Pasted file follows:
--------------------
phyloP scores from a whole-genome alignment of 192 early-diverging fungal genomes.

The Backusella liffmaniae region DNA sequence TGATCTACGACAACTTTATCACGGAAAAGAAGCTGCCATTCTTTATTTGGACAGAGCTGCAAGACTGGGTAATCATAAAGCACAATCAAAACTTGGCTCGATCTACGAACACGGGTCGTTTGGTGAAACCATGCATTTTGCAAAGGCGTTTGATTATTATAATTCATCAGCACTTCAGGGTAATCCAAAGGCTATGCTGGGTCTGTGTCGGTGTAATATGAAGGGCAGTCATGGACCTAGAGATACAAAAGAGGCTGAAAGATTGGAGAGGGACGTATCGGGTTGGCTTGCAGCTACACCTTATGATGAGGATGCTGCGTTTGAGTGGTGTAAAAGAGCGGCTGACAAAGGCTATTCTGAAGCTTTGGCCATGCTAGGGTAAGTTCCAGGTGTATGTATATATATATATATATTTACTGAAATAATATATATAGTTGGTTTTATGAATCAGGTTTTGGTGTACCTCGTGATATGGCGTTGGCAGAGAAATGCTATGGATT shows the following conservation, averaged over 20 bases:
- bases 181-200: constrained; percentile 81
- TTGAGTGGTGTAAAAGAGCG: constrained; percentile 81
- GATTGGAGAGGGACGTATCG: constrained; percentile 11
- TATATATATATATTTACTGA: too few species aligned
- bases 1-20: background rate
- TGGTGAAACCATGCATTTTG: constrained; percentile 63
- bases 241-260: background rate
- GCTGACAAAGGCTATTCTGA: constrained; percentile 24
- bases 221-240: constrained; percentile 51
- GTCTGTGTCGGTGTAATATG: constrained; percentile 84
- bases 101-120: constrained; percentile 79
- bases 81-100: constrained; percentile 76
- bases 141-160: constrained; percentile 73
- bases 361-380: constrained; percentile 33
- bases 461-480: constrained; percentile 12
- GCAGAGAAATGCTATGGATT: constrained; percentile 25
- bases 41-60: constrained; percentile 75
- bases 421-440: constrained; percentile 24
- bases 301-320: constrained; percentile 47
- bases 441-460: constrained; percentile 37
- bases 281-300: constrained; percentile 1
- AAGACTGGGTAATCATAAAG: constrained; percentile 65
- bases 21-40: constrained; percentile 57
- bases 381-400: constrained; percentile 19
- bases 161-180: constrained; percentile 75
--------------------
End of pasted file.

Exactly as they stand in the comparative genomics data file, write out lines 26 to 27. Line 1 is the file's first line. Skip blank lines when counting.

- bases 381-400: constrained; percentile 19
- bases 161-180: constrained; percentile 75